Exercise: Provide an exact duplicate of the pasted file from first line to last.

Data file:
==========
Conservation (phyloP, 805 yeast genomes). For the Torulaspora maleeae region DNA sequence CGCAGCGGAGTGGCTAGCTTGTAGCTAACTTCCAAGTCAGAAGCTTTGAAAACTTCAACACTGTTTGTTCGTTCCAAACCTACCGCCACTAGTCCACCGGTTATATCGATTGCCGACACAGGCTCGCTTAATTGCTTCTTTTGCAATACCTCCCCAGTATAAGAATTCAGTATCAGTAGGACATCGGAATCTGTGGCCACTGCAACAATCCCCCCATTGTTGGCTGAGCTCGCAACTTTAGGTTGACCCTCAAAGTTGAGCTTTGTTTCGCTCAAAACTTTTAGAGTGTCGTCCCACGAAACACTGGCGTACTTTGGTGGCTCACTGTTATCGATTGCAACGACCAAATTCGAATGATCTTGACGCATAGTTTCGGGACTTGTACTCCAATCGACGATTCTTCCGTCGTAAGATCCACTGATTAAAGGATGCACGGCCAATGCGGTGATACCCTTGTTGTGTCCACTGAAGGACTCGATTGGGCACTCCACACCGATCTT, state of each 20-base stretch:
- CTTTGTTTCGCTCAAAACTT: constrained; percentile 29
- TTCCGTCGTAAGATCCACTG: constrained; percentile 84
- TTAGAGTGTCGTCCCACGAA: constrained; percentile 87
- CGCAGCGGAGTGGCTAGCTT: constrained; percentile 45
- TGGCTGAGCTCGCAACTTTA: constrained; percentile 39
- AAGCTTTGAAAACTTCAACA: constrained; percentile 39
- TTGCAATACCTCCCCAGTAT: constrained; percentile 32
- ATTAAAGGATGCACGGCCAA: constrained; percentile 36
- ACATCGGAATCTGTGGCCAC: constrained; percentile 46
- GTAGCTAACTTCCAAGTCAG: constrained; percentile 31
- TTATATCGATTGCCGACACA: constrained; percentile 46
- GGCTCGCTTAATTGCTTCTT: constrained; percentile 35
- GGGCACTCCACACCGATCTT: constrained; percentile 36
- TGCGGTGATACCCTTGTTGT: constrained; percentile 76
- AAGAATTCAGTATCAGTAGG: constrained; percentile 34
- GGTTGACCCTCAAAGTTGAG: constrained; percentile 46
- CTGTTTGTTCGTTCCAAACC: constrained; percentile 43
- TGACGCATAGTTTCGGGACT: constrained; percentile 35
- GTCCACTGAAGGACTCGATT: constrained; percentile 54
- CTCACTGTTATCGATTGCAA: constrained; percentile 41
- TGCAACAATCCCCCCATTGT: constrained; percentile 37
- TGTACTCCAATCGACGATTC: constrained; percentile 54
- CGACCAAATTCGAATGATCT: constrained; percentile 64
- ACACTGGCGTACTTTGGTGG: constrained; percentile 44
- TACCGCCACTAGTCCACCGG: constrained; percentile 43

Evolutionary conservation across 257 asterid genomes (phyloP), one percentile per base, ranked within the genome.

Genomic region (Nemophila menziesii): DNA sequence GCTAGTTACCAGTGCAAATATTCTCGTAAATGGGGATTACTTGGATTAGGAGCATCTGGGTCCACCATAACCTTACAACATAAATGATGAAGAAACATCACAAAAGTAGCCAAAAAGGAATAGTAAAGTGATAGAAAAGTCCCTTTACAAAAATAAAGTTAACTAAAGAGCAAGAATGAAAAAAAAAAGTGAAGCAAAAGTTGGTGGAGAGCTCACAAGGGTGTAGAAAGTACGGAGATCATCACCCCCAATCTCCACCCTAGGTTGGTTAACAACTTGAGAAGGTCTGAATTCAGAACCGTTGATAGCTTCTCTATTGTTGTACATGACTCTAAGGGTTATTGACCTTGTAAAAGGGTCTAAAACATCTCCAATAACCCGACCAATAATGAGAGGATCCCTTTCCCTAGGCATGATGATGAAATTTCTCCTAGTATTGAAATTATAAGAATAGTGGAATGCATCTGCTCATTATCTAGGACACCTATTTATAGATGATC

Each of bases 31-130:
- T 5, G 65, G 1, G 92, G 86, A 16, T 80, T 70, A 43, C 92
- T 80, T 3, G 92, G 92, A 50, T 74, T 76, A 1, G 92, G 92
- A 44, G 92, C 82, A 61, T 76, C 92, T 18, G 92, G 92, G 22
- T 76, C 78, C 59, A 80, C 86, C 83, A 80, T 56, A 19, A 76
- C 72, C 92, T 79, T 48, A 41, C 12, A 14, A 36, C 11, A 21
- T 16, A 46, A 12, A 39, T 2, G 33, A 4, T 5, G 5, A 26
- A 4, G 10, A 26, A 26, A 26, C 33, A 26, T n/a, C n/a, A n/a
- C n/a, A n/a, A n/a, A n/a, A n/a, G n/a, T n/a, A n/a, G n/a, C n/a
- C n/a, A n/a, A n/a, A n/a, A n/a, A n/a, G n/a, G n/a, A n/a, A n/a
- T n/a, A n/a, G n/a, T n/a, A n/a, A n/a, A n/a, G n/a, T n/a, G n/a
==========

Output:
Conservation (phyloP, 805 yeast genomes). For the Torulaspora maleeae region DNA sequence CGCAGCGGAGTGGCTAGCTTGTAGCTAACTTCCAAGTCAGAAGCTTTGAAAACTTCAACACTGTTTGTTCGTTCCAAACCTACCGCCACTAGTCCACCGGTTATATCGATTGCCGACACAGGCTCGCTTAATTGCTTCTTTTGCAATACCTCCCCAGTATAAGAATTCAGTATCAGTAGGACATCGGAATCTGTGGCCACTGCAACAATCCCCCCATTGTTGGCTGAGCTCGCAACTTTAGGTTGACCCTCAAAGTTGAGCTTTGTTTCGCTCAAAACTTTTAGAGTGTCGTCCCACGAAACACTGGCGTACTTTGGTGGCTCACTGTTATCGATTGCAACGACCAAATTCGAATGATCTTGACGCATAGTTTCGGGACTTGTACTCCAATCGACGATTCTTCCGTCGTAAGATCCACTGATTAAAGGATGCACGGCCAATGCGGTGATACCCTTGTTGTGTCCACTGAAGGACTCGATTGGGCACTCCACACCGATCTT, state of each 20-base stretch:
- CTTTGTTTCGCTCAAAACTT: constrained; percentile 29
- TTCCGTCGTAAGATCCACTG: constrained; percentile 84
- TTAGAGTGTCGTCCCACGAA: constrained; percentile 87
- CGCAGCGGAGTGGCTAGCTT: constrained; percentile 45
- TGGCTGAGCTCGCAACTTTA: constrained; percentile 39
- AAGCTTTGAAAACTTCAACA: constrained; percentile 39
- TTGCAATACCTCCCCAGTAT: constrained; percentile 32
- ATTAAAGGATGCACGGCCAA: constrained; percentile 36
- ACATCGGAATCTGTGGCCAC: constrained; percentile 46
- GTAGCTAACTTCCAAGTCAG: constrained; percentile 31
- TTATATCGATTGCCGACACA: constrained; percentile 46
- GGCTCGCTTAATTGCTTCTT: constrained; percentile 35
- GGGCACTCCACACCGATCTT: constrained; percentile 36
- TGCGGTGATACCCTTGTTGT: constrained; percentile 76
- AAGAATTCAGTATCAGTAGG: constrained; percentile 34
- GGTTGACCCTCAAAGTTGAG: constrained; percentile 46
- CTGTTTGTTCGTTCCAAACC: constrained; percentile 43
- TGACGCATAGTTTCGGGACT: constrained; percentile 35
- GTCCACTGAAGGACTCGATT: constrained; percentile 54
- CTCACTGTTATCGATTGCAA: constrained; percentile 41
- TGCAACAATCCCCCCATTGT: constrained; percentile 37
- TGTACTCCAATCGACGATTC: constrained; percentile 54
- CGACCAAATTCGAATGATCT: constrained; percentile 64
- ACACTGGCGTACTTTGGTGG: constrained; percentile 44
- TACCGCCACTAGTCCACCGG: constrained; percentile 43

Evolutionary conservation across 257 asterid genomes (phyloP), one percentile per base, ranked within the genome.

Genomic region (Nemophila menziesii): DNA sequence GCTAGTTACCAGTGCAAATATTCTCGTAAATGGGGATTACTTGGATTAGGAGCATCTGGGTCCACCATAACCTTACAACATAAATGATGAAGAAACATCACAAAAGTAGCCAAAAAGGAATAGTAAAGTGATAGAAAAGTCCCTTTACAAAAATAAAGTTAACTAAAGAGCAAGAATGAAAAAAAAAAGTGAAGCAAAAGTTGGTGGAGAGCTCACAAGGGTGTAGAAAGTACGGAGATCATCACCCCCAATCTCCACCCTAGGTTGGTTAACAACTTGAGAAGGTCTGAATTCAGAACCGTTGATAGCTTCTCTATTGTTGTACATGACTCTAAGGGTTATTGACCTTGTAAAAGGGTCTAAAACATCTCCAATAACCCGACCAATAATGAGAGGATCCCTTTCCCTAGGCATGATGATGAAATTTCTCCTAGTATTGAAATTATAAGAATAGTGGAATGCATCTGCTCATTATCTAGGACACCTATTTATAGATGATC

Each of bases 31-130:
- T 5, G 65, G 1, G 92, G 86, A 16, T 80, T 70, A 43, C 92
- T 80, T 3, G 92, G 92, A 50, T 74, T 76, A 1, G 92, G 92
- A 44, G 92, C 82, A 61, T 76, C 92, T 18, G 92, G 92, G 22
- T 76, C 78, C 59, A 80, C 86, C 83, A 80, T 56, A 19, A 76
- C 72, C 92, T 79, T 48, A 41, C 12, A 14, A 36, C 11, A 21
- T 16, A 46, A 12, A 39, T 2, G 33, A 4, T 5, G 5, A 26
- A 4, G 10, A 26, A 26, A 26, C 33, A 26, T n/a, C n/a, A n/a
- C n/a, A n/a, A n/a, A n/a, A n/a, G n/a, T n/a, A n/a, G n/a, C n/a
- C n/a, A n/a, A n/a, A n/a, A n/a, A n/a, G n/a, G n/a, A n/a, A n/a
- T n/a, A n/a, G n/a, T n/a, A n/a, A n/a, A n/a, G n/a, T n/a, G n/a